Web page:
Eight years ago, Madhavi Latha’s life came to a standstill when she came to know that she was suffering from Polio. Doctors said she had only a year left to live. The disease had compressed her Spinal cord. Moreover, with one of her lungs covered by the spine, the lack of oxygen had made her muscles weak and her body was succumbing to the pressure. An immediate spinal surgery was required and her chances were still said to be bleak. But fate had something else in the bag for her. She met a physiotherapist who suggested the process of hydrotherapy- exercises under water to increase her chances of survival. His confidence made Madhavi attempt this against her family’s desire.
To everyone’s surprise, the buoyancy of water made her body light and the weak muscles in her legs were now able to bear her weight. She could walk under water. “This meant a completely different world of freedom for me”, she says. Her health improved, but she didn’t wanted to give up on this new found world yet as she had already made other plans with it. In 2010, while working with a bank, Madhavi participated in the corporate Olympiad which was exclusively for able-bodied athletes. “The organiser’s worry for my safety made me swim with 4 others around for support”, she recollects. To everyone’s astonishment, she finished the 100m freestyle to great applause, being conferred with the title of the most encouraging sports person. This competitive race was a turning point in her life. She subsequently participated in the Para- Swimming National Championship and won three gold medals. This was just the beginning of her tryst with Para-Sports. Madhavi began to wonder that if she could find happiness at the age of 40 through sports, then why not use it to change the lives of others like her.
She initiated a movement called “Yes we too can”, where she advocated the benefits of sports for people with disabilities. The interaction with the community helped her understand the hindrances they face. Madhavi concluded that there is a deep lack of awareness for this issue in the society itself. Through lectures and debates she went on sharing her thoughts. Her efforts led to the formation of a State level association for Paralympic swimmers. The organization which started in 2011 with 4 Para – swimmers now has around 300 swimmers with many who have represented the state in the recent national championship. Seeing her efforts, several NGOs and Corporate’s extended support to Madhavi. Her collaboration with the UK based not- for-profit, Choice International, led her to a new facet of Para-sports; Wheelchair Basketball. With a few others Madhavi took the initiative to form the national body- Wheelchair Basketball Federation of India (WBFI) in 2014.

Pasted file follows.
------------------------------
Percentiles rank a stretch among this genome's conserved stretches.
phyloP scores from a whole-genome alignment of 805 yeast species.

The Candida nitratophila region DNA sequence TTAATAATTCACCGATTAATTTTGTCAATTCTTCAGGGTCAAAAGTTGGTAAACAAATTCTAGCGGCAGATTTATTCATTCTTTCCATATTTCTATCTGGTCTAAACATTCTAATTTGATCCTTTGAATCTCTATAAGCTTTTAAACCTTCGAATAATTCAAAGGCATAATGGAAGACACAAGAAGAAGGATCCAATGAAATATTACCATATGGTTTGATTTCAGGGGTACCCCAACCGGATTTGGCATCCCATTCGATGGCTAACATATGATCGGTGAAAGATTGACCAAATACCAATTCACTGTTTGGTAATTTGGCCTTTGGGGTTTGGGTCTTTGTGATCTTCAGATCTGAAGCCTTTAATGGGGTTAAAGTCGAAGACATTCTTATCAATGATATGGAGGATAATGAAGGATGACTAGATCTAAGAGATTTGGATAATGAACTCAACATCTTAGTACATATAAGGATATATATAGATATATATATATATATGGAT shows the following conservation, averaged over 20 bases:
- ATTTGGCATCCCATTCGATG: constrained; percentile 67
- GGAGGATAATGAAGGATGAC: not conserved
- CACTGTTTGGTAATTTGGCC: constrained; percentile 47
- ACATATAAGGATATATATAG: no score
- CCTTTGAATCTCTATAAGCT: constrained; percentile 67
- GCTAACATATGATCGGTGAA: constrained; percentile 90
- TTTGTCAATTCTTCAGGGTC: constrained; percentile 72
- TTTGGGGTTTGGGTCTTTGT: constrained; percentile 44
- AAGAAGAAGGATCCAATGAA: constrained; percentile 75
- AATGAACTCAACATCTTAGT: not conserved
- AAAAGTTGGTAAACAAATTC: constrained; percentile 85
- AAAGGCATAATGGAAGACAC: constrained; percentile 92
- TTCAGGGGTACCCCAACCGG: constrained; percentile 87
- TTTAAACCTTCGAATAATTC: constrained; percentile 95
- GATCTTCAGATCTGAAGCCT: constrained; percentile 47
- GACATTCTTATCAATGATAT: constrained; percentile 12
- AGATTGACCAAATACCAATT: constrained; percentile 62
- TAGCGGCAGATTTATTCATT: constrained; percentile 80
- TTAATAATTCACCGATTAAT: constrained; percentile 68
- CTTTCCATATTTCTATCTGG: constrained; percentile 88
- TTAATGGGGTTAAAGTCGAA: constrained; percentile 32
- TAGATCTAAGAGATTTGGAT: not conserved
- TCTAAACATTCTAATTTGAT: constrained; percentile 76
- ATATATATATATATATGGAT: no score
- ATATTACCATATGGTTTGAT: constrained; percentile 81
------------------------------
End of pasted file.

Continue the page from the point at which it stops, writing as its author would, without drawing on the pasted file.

Through the establishment of WBFI, she came across Kalyani Rajaraman. The two visionary women spearheaded the growth of the sport in the country by spreading awareness at public platforms and recognizing the potential of the differently-abled population. The lack of national and state level sports associations and clubs for wheelchair basketball, posed the initial challenge of finding individuals who could be encouraged to play. To counter this, WBFI conducted workshops in numerous organisations to help individuals play the sport professionally. With their efforts, the year of 2014 saw the first National Wheelchair Basketball Championship at Chennai with 5 teams from different states. Moreover, the duo was responsible in associating the representatives from the International Wheelchair Basketball federation with the second National Wheelchair Basketball Championship held at New Delhi in December 2015.
Madhavi was at the forefront of this event and being a part of a women’s team herself, she helped set the tone for all the other women participating for the first time. “We need to encourage every association to have targets in bringing in more women and child players to the game. In fact, WBFI’s aims to see a team from India at the Wheelchair Basketball Championship, in the 2020 Paralympics at Tokyo”, she says about her visions. For someone who accidentally stumbled upon the avenue of Para- Sports just seven years back to save her life, Madhavi has made a great difference in this field in a very short span of time. Her efforts have hugely ensured awareness towards people with disability and have changed the mindset of thousands.
PLEASE NOTE –
The Wheelchair basketball Federation of India is currently running a crowdfunding campaign to collect funds for purchase of more sports wheelchairs for the Para-athletes in our country. Each of these sports wheelchairs are specially designed, cost around 35000 INR and need to be imported from UK.
You can contribute in the Crowdfunding Campaign here – https://milaap.org/campaigns/sportswheelchairsforparaathletes
Story by : Shrikkanth Govindarajan[infobox]
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